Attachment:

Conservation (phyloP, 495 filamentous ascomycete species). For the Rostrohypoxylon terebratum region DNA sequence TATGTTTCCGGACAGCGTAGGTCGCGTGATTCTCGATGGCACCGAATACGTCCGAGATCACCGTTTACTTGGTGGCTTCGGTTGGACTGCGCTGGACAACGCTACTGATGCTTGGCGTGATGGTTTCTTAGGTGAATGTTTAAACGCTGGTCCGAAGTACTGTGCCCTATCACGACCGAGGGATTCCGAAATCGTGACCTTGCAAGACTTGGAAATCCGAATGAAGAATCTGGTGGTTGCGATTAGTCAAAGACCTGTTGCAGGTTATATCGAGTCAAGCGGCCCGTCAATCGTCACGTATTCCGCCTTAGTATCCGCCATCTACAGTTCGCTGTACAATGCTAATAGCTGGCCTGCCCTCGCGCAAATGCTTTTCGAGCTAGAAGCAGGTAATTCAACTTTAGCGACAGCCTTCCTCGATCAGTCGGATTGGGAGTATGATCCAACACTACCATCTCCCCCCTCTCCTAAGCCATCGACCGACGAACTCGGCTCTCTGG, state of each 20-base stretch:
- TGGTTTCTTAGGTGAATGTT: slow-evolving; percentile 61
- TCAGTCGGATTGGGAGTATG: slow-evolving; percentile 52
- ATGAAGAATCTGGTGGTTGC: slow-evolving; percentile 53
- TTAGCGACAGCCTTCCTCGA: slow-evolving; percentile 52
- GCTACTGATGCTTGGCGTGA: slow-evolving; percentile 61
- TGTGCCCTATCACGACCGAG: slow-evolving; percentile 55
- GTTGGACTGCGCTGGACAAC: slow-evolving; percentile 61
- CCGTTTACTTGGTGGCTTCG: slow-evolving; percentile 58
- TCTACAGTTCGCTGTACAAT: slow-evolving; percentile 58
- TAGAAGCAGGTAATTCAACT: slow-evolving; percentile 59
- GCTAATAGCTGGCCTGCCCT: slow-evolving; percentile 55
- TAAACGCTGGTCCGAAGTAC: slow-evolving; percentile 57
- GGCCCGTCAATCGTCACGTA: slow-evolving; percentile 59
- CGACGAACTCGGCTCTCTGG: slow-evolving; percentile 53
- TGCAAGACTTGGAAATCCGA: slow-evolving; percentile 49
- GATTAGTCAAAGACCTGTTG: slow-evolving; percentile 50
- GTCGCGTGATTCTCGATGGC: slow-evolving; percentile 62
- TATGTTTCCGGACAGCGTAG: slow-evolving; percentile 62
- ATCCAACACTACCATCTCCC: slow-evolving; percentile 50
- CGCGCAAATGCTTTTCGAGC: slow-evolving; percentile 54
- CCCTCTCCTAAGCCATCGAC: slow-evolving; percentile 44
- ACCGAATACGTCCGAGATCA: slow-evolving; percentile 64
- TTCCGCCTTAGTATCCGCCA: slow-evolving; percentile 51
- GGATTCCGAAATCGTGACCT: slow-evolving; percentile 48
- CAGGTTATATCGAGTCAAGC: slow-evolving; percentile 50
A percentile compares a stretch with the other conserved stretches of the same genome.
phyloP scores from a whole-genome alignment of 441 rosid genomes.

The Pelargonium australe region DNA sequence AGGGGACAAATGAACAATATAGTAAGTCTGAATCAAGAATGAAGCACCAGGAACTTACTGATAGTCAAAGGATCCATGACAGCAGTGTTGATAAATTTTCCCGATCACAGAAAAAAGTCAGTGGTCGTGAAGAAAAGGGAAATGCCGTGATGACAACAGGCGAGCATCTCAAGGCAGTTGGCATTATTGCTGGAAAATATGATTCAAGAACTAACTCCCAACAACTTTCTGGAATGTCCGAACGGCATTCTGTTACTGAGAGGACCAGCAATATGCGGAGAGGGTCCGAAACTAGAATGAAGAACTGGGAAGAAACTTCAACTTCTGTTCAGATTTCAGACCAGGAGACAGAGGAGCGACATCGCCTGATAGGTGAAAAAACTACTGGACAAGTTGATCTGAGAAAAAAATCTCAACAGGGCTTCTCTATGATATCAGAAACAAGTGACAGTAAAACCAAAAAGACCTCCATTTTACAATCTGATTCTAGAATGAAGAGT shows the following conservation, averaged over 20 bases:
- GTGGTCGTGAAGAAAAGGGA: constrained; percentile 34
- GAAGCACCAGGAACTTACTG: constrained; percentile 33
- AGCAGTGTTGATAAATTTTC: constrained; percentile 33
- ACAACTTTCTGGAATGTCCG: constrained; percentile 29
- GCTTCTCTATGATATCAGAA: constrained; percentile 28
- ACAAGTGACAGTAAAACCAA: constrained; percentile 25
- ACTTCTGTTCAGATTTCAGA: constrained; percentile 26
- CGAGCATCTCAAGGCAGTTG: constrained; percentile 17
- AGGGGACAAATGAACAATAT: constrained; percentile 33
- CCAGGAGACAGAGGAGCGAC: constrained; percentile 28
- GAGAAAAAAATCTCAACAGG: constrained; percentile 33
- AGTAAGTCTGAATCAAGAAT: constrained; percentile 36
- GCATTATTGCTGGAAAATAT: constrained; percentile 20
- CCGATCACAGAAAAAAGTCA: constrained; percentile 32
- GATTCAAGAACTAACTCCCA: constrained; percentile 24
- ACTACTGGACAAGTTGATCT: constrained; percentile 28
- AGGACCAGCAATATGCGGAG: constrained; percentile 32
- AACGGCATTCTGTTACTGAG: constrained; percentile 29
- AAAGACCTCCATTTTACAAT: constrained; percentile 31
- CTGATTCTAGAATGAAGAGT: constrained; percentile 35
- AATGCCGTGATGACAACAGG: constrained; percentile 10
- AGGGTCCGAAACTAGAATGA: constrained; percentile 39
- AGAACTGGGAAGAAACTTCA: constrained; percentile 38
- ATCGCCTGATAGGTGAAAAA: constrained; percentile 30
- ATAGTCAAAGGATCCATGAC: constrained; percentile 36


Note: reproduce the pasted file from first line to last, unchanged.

Conservation (phyloP, 495 filamentous ascomycete species). For the Rostrohypoxylon terebratum region DNA sequence TATGTTTCCGGACAGCGTAGGTCGCGTGATTCTCGATGGCACCGAATACGTCCGAGATCACCGTTTACTTGGTGGCTTCGGTTGGACTGCGCTGGACAACGCTACTGATGCTTGGCGTGATGGTTTCTTAGGTGAATGTTTAAACGCTGGTCCGAAGTACTGTGCCCTATCACGACCGAGGGATTCCGAAATCGTGACCTTGCAAGACTTGGAAATCCGAATGAAGAATCTGGTGGTTGCGATTAGTCAAAGACCTGTTGCAGGTTATATCGAGTCAAGCGGCCCGTCAATCGTCACGTATTCCGCCTTAGTATCCGCCATCTACAGTTCGCTGTACAATGCTAATAGCTGGCCTGCCCTCGCGCAAATGCTTTTCGAGCTAGAAGCAGGTAATTCAACTTTAGCGACAGCCTTCCTCGATCAGTCGGATTGGGAGTATGATCCAACACTACCATCTCCCCCCTCTCCTAAGCCATCGACCGACGAACTCGGCTCTCTGG, state of each 20-base stretch:
- TGGTTTCTTAGGTGAATGTT: slow-evolving; percentile 61
- TCAGTCGGATTGGGAGTATG: slow-evolving; percentile 52
- ATGAAGAATCTGGTGGTTGC: slow-evolving; percentile 53
- TTAGCGACAGCCTTCCTCGA: slow-evolving; percentile 52
- GCTACTGATGCTTGGCGTGA: slow-evolving; percentile 61
- TGTGCCCTATCACGACCGAG: slow-evolving; percentile 55
- GTTGGACTGCGCTGGACAAC: slow-evolving; percentile 61
- CCGTTTACTTGGTGGCTTCG: slow-evolving; percentile 58
- TCTACAGTTCGCTGTACAAT: slow-evolving; percentile 58
- TAGAAGCAGGTAATTCAACT: slow-evolving; percentile 59
- GCTAATAGCTGGCCTGCCCT: slow-evolving; percentile 55
- TAAACGCTGGTCCGAAGTAC: slow-evolving; percentile 57
- GGCCCGTCAATCGTCACGTA: slow-evolving; percentile 59
- CGACGAACTCGGCTCTCTGG: slow-evolving; percentile 53
- TGCAAGACTTGGAAATCCGA: slow-evolving; percentile 49
- GATTAGTCAAAGACCTGTTG: slow-evolving; percentile 50
- GTCGCGTGATTCTCGATGGC: slow-evolving; percentile 62
- TATGTTTCCGGACAGCGTAG: slow-evolving; percentile 62
- ATCCAACACTACCATCTCCC: slow-evolving; percentile 50
- CGCGCAAATGCTTTTCGAGC: slow-evolving; percentile 54
- CCCTCTCCTAAGCCATCGAC: slow-evolving; percentile 44
- ACCGAATACGTCCGAGATCA: slow-evolving; percentile 64
- TTCCGCCTTAGTATCCGCCA: slow-evolving; percentile 51
- GGATTCCGAAATCGTGACCT: slow-evolving; percentile 48
- CAGGTTATATCGAGTCAAGC: slow-evolving; percentile 50
A percentile compares a stretch with the other conserved stretches of the same genome.
phyloP scores from a whole-genome alignment of 441 rosid genomes.

The Pelargonium australe region DNA sequence AGGGGACAAATGAACAATATAGTAAGTCTGAATCAAGAATGAAGCACCAGGAACTTACTGATAGTCAAAGGATCCATGACAGCAGTGTTGATAAATTTTCCCGATCACAGAAAAAAGTCAGTGGTCGTGAAGAAAAGGGAAATGCCGTGATGACAACAGGCGAGCATCTCAAGGCAGTTGGCATTATTGCTGGAAAATATGATTCAAGAACTAACTCCCAACAACTTTCTGGAATGTCCGAACGGCATTCTGTTACTGAGAGGACCAGCAATATGCGGAGAGGGTCCGAAACTAGAATGAAGAACTGGGAAGAAACTTCAACTTCTGTTCAGATTTCAGACCAGGAGACAGAGGAGCGACATCGCCTGATAGGTGAAAAAACTACTGGACAAGTTGATCTGAGAAAAAAATCTCAACAGGGCTTCTCTATGATATCAGAAACAAGTGACAGTAAAACCAAAAAGACCTCCATTTTACAATCTGATTCTAGAATGAAGAGT shows the following conservation, averaged over 20 bases:
- GTGGTCGTGAAGAAAAGGGA: constrained; percentile 34
- GAAGCACCAGGAACTTACTG: constrained; percentile 33
- AGCAGTGTTGATAAATTTTC: constrained; percentile 33
- ACAACTTTCTGGAATGTCCG: constrained; percentile 29
- GCTTCTCTATGATATCAGAA: constrained; percentile 28
- ACAAGTGACAGTAAAACCAA: constrained; percentile 25
- ACTTCTGTTCAGATTTCAGA: constrained; percentile 26
- CGAGCATCTCAAGGCAGTTG: constrained; percentile 17
- AGGGGACAAATGAACAATAT: constrained; percentile 33
- CCAGGAGACAGAGGAGCGAC: constrained; percentile 28
- GAGAAAAAAATCTCAACAGG: constrained; percentile 33
- AGTAAGTCTGAATCAAGAAT: constrained; percentile 36
- GCATTATTGCTGGAAAATAT: constrained; percentile 20
- CCGATCACAGAAAAAAGTCA: constrained; percentile 32
- GATTCAAGAACTAACTCCCA: constrained; percentile 24
- ACTACTGGACAAGTTGATCT: constrained; percentile 28
- AGGACCAGCAATATGCGGAG: constrained; percentile 32
- AACGGCATTCTGTTACTGAG: constrained; percentile 29
- AAAGACCTCCATTTTACAAT: constrained; percentile 31
- CTGATTCTAGAATGAAGAGT: constrained; percentile 35
- AATGCCGTGATGACAACAGG: constrained; percentile 10
- AGGGTCCGAAACTAGAATGA: constrained; percentile 39
- AGAACTGGGAAGAAACTTCA: constrained; percentile 38
- ATCGCCTGATAGGTGAAAAA: constrained; percentile 30
- ATAGTCAAAGGATCCATGAC: constrained; percentile 36